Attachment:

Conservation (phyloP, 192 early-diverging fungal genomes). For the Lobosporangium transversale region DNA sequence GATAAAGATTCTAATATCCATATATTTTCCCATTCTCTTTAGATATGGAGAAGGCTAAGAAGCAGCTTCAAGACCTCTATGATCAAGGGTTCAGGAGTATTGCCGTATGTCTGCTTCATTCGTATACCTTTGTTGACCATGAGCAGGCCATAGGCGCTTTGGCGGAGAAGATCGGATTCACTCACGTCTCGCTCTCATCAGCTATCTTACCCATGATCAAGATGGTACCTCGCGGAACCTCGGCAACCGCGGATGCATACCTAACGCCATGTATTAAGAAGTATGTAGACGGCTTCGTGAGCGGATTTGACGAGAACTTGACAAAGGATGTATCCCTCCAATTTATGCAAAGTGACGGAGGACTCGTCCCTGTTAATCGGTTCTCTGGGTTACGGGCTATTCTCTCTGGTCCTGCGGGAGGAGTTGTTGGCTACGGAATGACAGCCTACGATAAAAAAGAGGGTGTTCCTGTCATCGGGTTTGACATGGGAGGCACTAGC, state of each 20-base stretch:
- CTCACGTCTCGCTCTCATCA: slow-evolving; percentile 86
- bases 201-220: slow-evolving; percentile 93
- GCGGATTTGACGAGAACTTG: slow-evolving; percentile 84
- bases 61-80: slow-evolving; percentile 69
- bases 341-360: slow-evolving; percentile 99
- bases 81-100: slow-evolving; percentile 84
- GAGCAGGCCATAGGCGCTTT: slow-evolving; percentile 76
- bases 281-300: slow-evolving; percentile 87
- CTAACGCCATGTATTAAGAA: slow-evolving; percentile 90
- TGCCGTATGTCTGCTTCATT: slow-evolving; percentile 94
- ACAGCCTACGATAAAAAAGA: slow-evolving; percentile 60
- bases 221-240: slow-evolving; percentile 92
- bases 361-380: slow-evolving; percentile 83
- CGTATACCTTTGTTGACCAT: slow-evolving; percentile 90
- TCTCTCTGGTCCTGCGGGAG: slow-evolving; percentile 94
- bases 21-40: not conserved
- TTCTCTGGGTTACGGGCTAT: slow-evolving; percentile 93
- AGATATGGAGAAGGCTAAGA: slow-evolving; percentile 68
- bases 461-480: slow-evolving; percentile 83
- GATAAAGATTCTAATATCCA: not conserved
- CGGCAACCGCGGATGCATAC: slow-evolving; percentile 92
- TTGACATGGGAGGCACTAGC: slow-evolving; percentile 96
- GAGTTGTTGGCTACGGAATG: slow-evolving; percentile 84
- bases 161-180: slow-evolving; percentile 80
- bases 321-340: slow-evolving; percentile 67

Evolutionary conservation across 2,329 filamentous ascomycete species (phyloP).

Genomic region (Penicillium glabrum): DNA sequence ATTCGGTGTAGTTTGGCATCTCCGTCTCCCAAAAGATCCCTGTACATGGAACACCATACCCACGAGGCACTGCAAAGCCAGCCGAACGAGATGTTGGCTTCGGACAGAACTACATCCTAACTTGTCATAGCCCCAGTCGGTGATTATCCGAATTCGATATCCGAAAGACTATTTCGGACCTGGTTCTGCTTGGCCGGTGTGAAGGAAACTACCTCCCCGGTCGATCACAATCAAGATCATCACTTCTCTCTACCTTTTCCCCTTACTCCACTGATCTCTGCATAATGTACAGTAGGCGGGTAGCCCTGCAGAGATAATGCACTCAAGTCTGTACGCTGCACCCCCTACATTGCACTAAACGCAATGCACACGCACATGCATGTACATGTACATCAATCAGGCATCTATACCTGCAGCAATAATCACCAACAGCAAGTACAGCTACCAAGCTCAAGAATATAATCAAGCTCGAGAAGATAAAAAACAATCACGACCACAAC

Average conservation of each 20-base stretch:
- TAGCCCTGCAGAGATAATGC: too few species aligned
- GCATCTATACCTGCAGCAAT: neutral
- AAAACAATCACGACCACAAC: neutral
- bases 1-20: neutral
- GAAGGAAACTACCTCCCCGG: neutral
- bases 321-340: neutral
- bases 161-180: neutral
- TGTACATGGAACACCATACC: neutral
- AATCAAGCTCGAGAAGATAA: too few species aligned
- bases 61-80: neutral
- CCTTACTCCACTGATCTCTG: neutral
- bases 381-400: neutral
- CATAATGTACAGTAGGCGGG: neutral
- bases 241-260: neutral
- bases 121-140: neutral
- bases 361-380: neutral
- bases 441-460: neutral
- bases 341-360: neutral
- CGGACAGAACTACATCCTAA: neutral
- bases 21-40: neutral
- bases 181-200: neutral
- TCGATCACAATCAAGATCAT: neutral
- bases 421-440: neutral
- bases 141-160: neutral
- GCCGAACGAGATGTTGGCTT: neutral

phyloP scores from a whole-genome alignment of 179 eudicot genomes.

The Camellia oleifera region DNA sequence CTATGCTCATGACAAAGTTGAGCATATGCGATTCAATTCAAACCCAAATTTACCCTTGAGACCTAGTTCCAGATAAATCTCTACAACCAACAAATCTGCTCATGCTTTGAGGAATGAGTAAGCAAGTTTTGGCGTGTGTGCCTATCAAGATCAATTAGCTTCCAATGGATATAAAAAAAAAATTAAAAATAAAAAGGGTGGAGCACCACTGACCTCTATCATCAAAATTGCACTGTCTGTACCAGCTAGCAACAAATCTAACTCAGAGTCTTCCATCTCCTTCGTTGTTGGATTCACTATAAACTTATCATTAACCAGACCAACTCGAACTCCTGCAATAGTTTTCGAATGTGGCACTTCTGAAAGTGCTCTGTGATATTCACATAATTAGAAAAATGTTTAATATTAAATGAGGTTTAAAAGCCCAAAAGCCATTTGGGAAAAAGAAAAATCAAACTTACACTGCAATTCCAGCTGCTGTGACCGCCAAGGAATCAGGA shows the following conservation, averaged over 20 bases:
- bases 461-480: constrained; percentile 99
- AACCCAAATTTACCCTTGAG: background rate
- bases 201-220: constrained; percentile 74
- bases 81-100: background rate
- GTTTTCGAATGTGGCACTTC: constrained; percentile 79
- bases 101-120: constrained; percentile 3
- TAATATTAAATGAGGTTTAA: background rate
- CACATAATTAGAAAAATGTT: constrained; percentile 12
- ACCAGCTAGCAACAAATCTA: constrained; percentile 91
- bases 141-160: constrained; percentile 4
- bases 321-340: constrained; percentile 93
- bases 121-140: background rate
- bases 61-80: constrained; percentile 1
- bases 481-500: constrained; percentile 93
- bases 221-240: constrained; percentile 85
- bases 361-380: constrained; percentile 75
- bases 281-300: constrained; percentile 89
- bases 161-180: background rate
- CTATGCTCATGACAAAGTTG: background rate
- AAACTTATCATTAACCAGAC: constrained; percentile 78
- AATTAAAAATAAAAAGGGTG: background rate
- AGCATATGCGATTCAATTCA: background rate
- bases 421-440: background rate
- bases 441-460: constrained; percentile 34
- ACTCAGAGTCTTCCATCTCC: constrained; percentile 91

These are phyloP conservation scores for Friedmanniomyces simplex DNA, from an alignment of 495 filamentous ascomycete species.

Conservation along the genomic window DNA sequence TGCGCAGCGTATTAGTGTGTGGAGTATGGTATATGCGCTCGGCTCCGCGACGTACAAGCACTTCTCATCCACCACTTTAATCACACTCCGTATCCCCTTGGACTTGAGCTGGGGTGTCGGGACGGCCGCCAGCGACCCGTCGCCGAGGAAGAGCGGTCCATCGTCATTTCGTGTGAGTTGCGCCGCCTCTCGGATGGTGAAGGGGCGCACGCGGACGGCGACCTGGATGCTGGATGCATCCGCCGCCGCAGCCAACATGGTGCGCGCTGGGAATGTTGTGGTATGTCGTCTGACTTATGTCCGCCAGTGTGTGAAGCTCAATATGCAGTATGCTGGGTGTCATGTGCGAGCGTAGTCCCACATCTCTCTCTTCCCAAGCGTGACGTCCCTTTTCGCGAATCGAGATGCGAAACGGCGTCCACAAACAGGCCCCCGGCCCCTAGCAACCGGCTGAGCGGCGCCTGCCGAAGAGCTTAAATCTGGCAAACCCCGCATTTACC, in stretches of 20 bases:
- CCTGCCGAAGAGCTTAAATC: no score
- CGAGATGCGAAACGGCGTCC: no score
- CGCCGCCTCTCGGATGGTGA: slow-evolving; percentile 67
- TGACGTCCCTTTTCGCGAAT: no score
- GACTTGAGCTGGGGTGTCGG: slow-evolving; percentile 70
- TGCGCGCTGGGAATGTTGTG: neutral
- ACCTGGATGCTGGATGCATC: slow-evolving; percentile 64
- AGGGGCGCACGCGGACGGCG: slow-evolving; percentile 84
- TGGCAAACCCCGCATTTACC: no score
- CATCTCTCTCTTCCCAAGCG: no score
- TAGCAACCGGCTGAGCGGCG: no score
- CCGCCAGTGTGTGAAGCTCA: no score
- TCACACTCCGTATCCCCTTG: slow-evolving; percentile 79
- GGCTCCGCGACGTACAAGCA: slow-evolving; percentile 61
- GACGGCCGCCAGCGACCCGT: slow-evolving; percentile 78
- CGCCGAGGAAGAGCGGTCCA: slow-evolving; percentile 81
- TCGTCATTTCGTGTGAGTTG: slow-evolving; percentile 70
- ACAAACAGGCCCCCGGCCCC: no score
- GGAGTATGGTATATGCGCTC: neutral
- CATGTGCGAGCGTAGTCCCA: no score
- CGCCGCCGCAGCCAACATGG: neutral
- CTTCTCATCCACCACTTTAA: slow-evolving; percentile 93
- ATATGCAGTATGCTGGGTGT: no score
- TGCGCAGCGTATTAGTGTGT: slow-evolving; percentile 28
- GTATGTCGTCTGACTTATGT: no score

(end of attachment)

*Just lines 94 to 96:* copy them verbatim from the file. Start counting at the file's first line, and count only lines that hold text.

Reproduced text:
- TAGCAACCGGCTGAGCGGCG: no score
- CCGCCAGTGTGTGAAGCTCA: no score
- TCACACTCCGTATCCCCTTG: slow-evolving; percentile 79